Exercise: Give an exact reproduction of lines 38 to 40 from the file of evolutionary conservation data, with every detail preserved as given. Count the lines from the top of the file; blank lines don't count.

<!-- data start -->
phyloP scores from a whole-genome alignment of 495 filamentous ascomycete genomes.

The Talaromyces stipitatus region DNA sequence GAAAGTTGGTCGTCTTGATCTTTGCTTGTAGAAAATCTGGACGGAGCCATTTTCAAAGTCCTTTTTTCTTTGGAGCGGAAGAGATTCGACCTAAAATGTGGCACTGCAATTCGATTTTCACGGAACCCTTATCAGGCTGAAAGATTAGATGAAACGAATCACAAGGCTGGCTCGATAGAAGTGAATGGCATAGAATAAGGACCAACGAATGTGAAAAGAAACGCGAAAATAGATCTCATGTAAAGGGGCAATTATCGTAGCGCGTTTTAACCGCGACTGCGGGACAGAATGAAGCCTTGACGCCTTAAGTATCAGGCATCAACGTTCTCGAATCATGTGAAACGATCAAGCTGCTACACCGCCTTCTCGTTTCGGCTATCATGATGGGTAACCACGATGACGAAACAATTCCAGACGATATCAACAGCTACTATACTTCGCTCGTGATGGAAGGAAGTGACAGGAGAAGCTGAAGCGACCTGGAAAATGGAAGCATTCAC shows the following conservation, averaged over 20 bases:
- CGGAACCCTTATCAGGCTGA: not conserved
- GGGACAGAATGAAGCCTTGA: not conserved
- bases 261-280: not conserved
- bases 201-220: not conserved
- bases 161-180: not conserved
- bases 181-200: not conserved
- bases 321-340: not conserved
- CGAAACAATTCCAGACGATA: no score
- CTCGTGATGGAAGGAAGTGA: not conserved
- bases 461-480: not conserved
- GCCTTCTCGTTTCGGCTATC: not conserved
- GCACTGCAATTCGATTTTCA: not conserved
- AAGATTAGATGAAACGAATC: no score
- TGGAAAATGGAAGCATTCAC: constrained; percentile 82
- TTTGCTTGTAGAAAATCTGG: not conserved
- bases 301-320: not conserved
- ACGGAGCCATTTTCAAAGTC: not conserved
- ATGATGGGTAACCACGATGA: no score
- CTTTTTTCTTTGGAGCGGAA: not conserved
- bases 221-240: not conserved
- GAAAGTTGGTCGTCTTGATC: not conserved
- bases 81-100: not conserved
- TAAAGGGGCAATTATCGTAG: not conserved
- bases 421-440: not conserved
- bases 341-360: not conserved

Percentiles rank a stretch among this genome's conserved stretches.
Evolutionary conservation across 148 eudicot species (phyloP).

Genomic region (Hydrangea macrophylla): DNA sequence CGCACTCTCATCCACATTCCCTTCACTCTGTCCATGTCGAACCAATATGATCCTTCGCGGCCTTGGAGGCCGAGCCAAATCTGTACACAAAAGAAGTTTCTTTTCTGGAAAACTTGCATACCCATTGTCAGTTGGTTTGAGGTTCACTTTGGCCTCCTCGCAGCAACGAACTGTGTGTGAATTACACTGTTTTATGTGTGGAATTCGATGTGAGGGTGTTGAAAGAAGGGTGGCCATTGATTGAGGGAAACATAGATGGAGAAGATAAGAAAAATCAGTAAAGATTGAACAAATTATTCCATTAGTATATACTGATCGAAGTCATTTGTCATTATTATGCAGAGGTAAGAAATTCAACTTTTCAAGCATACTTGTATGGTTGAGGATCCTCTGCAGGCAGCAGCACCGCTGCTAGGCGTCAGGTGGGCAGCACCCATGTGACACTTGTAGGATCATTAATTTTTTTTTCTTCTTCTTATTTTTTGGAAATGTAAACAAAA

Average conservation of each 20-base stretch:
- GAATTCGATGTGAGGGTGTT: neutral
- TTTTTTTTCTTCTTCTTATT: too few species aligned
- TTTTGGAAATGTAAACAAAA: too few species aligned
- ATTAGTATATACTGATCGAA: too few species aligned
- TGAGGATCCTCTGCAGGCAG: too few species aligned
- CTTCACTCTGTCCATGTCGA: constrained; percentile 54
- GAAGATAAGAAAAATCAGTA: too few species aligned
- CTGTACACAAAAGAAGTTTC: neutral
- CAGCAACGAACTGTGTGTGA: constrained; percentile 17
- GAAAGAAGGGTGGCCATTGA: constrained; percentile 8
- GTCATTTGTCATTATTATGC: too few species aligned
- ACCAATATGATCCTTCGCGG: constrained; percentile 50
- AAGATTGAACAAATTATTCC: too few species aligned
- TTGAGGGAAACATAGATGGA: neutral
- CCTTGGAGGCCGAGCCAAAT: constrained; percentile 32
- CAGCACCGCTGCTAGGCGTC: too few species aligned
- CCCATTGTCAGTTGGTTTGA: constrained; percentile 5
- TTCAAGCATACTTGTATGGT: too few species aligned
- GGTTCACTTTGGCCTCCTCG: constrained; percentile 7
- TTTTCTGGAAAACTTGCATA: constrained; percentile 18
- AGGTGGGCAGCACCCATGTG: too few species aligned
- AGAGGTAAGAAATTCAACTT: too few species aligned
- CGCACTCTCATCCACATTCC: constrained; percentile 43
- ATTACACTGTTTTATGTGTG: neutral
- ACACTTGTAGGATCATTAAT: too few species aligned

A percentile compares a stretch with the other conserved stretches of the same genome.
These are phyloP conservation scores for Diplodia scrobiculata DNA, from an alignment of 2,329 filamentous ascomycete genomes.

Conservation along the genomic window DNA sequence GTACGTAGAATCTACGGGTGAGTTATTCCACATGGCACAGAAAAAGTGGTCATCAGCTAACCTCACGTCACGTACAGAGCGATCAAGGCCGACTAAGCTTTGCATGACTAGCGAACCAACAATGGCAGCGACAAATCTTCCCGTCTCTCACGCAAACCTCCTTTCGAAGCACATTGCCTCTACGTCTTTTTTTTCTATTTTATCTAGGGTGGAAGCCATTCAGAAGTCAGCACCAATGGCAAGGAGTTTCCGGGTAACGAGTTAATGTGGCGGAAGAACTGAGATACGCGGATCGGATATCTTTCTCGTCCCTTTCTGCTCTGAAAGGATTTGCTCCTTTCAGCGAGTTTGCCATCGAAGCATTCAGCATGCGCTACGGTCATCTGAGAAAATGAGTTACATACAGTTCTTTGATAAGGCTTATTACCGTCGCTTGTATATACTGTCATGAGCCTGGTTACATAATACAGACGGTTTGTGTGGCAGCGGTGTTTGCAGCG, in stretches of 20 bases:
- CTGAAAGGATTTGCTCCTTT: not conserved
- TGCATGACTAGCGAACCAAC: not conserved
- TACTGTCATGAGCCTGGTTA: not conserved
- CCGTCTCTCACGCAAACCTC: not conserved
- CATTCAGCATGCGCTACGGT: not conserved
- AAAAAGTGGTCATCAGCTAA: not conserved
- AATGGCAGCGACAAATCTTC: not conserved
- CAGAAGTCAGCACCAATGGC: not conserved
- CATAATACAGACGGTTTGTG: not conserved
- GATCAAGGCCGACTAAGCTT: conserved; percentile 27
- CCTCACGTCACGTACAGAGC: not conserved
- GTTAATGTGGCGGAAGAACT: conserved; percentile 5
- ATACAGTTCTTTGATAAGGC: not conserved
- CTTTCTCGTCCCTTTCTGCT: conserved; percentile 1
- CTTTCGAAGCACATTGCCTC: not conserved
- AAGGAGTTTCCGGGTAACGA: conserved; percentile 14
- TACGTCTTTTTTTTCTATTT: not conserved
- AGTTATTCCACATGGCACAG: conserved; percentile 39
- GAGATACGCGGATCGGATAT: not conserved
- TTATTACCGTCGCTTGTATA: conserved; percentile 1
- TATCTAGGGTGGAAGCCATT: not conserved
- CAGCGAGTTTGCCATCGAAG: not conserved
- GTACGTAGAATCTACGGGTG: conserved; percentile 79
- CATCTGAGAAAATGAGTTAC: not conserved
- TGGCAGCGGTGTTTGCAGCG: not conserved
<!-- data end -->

- GAAGATAAGAAAAATCAGTA: too few species aligned
- CTGTACACAAAAGAAGTTTC: neutral
- CAGCAACGAACTGTGTGTGA: constrained; percentile 17